My plan is to form partnerships with local authorities etc to provide best practice services to big section of my community that is so often neglected by the mainstrem of sport
    Thanks for the feed back.
  6. Prince Vlad is offline

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    Posted On:
    5/30/2011 3:50am


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    I've got a family member with a learning disability so I'm pretty behind anything like this. However, I would say that you need to be very careful especially starting out. Physical disabilities aren't really an issue, there was a blind guy on my old college judo team who had no problem pitching regular sighted people around. When you start going beyond mild ADHD or autism (mild enough for the kid to attend a regular school) then things can get very tricky. You might want to speak to someone from the local CRC for advice, those people would have the experience to tell you what to avoid and what to look out for. Perhaps you should limit it to physical issues and those with mild learning issues to start with (unless you only intend a offering a workout with breakfalls and rolls). I can imagine you will need to keep that very one on one (teacher to student). Good luck with it.
  7. doofaloofa is online now
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    Posted On:
    5/30/2011 4:04am

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    Thanks.
    Do you train with your family member?
    We are relying on the carers to know who is a suitable candidate.
    Can you define CRC?
  8. Prince Vlad is offline

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    Posted On:
    5/30/2011 4:23am


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    CRC - Central Remedial Clinic
    I don't train with her because the interest isn't there so I've no experience . Have you contacted the Special Olympics people yet? You should, judo is in there and there is a different rule set. I'm sure they could also give you loads of advice. Check this link http://www.sol2009.com/home/sports/judo.html
  9. doofaloofa is online now
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    Posted On:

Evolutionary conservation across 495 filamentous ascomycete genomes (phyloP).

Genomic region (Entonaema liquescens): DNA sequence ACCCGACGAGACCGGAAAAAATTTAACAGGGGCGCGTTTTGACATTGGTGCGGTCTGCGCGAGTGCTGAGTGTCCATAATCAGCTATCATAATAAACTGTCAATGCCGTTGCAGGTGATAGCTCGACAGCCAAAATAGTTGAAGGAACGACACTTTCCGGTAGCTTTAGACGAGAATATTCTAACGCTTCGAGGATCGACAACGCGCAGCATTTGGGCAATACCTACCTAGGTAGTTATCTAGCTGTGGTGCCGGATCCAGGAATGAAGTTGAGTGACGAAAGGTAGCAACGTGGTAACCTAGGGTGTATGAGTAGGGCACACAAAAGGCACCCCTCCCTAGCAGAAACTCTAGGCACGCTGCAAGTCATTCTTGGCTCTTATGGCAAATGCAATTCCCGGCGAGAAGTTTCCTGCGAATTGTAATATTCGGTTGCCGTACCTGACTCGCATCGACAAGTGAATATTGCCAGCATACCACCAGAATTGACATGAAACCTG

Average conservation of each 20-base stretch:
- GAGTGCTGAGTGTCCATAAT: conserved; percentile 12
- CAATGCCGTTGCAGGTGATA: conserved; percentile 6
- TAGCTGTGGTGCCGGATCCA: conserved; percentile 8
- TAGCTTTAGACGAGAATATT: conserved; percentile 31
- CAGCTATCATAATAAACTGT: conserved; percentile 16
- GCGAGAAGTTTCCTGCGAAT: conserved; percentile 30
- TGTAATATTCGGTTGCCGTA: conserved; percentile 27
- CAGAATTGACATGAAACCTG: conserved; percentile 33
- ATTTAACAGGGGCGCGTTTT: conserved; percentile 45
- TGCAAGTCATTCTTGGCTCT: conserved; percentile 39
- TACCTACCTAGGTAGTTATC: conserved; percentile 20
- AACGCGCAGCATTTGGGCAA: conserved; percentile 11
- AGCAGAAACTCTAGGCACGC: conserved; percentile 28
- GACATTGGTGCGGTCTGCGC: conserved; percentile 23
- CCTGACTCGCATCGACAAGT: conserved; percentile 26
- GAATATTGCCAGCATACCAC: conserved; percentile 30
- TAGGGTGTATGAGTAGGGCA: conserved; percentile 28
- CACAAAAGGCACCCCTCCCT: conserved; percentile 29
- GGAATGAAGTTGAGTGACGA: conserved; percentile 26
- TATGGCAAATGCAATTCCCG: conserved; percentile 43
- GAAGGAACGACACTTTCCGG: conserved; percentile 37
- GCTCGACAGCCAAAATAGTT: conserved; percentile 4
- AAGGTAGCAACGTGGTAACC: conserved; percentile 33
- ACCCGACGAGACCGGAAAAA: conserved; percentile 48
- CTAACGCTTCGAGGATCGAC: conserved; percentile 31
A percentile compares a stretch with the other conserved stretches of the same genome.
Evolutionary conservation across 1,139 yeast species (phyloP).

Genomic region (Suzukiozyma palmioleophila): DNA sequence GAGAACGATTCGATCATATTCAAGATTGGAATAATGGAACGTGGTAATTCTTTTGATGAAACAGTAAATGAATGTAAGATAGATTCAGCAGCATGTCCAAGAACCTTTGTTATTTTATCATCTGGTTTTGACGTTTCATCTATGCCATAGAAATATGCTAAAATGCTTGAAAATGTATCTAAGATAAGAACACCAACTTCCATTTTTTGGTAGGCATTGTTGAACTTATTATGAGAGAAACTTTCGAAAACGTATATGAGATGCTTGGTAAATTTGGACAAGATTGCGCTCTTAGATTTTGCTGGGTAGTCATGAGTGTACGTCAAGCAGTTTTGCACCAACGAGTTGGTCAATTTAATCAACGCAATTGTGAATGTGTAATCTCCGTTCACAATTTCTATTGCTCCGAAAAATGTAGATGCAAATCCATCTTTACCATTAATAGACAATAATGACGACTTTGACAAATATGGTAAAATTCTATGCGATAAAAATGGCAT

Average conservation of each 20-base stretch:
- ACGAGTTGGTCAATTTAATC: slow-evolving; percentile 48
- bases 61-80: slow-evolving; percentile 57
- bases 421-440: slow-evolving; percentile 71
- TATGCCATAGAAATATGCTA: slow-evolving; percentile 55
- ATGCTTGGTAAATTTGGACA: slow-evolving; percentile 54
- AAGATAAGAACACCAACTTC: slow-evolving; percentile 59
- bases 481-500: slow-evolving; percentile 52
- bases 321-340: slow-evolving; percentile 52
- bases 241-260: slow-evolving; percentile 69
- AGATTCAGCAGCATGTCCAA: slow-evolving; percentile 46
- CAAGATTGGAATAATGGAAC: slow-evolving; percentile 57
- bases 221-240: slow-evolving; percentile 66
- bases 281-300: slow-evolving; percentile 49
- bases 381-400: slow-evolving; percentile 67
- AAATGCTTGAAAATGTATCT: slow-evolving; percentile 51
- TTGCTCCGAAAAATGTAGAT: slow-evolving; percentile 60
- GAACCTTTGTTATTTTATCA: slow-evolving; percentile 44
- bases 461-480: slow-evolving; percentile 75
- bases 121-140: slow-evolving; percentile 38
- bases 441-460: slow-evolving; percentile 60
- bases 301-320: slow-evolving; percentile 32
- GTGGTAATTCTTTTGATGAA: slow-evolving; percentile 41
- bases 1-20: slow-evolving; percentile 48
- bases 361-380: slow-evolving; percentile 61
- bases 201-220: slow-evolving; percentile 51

5/30/2011 4:38am

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    thanks
    Special Olympic Ireland dont offer Judo...Yet!
  10. ty5 is offline

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    Posted On:
    5/30/2011 12:58pm


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    Quote Originally Posted by doofaloofa View Post
    Well in this jurisdiction the field of Special Needs is a varied all encompassing term that covers all physical and intellectual disabilitys. I suppose the steriotypical image I had before I looked into the field more closly was Downs Syndrome people, but it turns out you can fight if you cant see, cant hear, have no arms and/or legs and a broad range of people with intelectual disability, ADD, Autism to name but two. I think this is a realy great concept, and is another reason why i think Judo is such a great art.
    At present I am getting the word out to see what kind of demand there is, so it is unclear exactly what group will be intrested, but I am keen to get all the care staff doing break falls and rolling around, hopefull spark even more intrest.
    Sounds at the moment the brush stroke is far too broad, as a person with moderate/severe Autism has a lot different needs compared to a person with Down Syndrome, and totally different to someone who has a physical disability.

    Probably would be best to decide which group you are going to provide a service to, as it is a bit insulting to people with disabities to bunch them all together into one homogeneous lump of 'special needs'. Then research the condition thoroughly first and modify the training to fit the peoples needs.

    Though I do think it is a great idea and hope it goes well, just needs to be planned properly. In theory you should be able to get support and advise from charities for people with disabilties and the local social services department, depending on how well set up they are though, as some are better than others.